Jamaal Charles, Texas (6-1, 205): Part of a talented crop of junior backs and could jump in quickly as a change-of-pace backup.
Best shot for Cowboys: Jones. Jerry Jones loves his Hogs and he’ll be available. Plus, Jones, above, is used to sharing the load like he would have to do with Marion Barber.
To Basketball, The Mavericks with a nice weekend with wins over the Lakers and Nuggets. But, jut when you thought he was starting to get it, Devin Breaks again …
Devin Harris left American Airlines Center on Sunday night on crutches and wearing a removable, boot-like cast on his leg after injuring his left ankle in the fourth quarter of the Mavericks' 90-85 victory over the Denver Nuggets.
While Dirk Nowitzki was magnificent down the stretch with 10 consecutive points and 14 of the Mavericks' final 16, it was Harris' situation that put a damper on their third win in a row and 11th in the last 13 games.
"It's a bad sprain," Harris said as he hobbled out of the building toward the players' parking lot. "We'll know more when I get re-evaluated [today]."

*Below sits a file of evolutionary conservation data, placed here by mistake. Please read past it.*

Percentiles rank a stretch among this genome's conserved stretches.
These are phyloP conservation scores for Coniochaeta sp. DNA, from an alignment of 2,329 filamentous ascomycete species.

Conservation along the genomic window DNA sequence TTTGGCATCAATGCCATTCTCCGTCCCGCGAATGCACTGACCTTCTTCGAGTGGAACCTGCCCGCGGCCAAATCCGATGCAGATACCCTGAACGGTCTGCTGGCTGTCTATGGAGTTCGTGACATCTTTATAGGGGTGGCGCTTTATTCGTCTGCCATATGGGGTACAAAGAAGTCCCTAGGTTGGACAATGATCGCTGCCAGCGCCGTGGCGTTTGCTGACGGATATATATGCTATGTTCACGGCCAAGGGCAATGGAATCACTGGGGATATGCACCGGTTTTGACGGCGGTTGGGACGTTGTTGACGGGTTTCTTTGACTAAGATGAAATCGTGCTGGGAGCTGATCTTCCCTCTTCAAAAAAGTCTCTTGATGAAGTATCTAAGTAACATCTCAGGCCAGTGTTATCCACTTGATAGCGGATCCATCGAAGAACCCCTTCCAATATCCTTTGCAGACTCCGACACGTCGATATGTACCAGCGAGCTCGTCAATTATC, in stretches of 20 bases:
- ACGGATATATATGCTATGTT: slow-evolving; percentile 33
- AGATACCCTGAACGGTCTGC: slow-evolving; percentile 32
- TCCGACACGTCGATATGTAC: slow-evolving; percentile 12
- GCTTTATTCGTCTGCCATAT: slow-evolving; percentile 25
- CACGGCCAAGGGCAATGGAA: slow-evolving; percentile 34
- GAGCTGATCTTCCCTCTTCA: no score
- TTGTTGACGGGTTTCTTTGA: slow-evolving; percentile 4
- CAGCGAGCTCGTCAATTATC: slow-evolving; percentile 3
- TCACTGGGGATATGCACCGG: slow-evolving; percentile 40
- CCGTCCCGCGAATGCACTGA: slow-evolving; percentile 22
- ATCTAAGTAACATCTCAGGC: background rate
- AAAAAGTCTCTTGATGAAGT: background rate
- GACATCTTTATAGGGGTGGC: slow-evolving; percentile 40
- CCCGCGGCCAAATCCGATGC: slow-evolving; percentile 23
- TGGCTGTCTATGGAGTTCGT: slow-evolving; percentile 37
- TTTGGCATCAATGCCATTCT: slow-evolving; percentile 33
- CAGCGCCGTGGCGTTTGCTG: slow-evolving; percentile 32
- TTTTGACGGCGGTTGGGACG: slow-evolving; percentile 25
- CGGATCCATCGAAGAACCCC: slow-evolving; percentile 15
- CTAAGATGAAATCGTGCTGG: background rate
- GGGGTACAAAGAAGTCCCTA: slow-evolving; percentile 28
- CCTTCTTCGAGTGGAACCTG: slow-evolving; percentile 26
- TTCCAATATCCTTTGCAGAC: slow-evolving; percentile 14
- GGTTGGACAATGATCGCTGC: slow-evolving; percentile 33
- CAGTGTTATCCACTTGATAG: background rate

Harris could not put weight on the boot-encased ankle. That separates him from Brady, the New England quarterback, who created a buzz for walking around in a similar boot much of last week.
X-rays were taken on Harris, and while the team customarily announces results of those tests, nothing was released Sunday night. Harris said that the results were negative.
Harris stayed in Dallas as the Mavericks left for Memphis, where they play the Grizzlies tonight. He will have an MRI exam today, team officials said.
David Moore with a nice bombshell …
Corey Maggette in a Mavericks uniform?
Mike Dunleavy thought it would happen. The LA Clippers coach revealed he was close to a deal that would have sent Maggette to the Mavericks for Jason Terry in the off-season before owner Donald Sterling stepped in and said no.
I can see why the Mavericks considered the move. Maggette is taller and more athletic than Terry. He and Josh Howard would be interchangeable at shooting guard and small forward. The Mavericks would create mismatches at those two positions almost every night. It would also allow Jerry Stackhouse to fill a true sixth man role without alteration.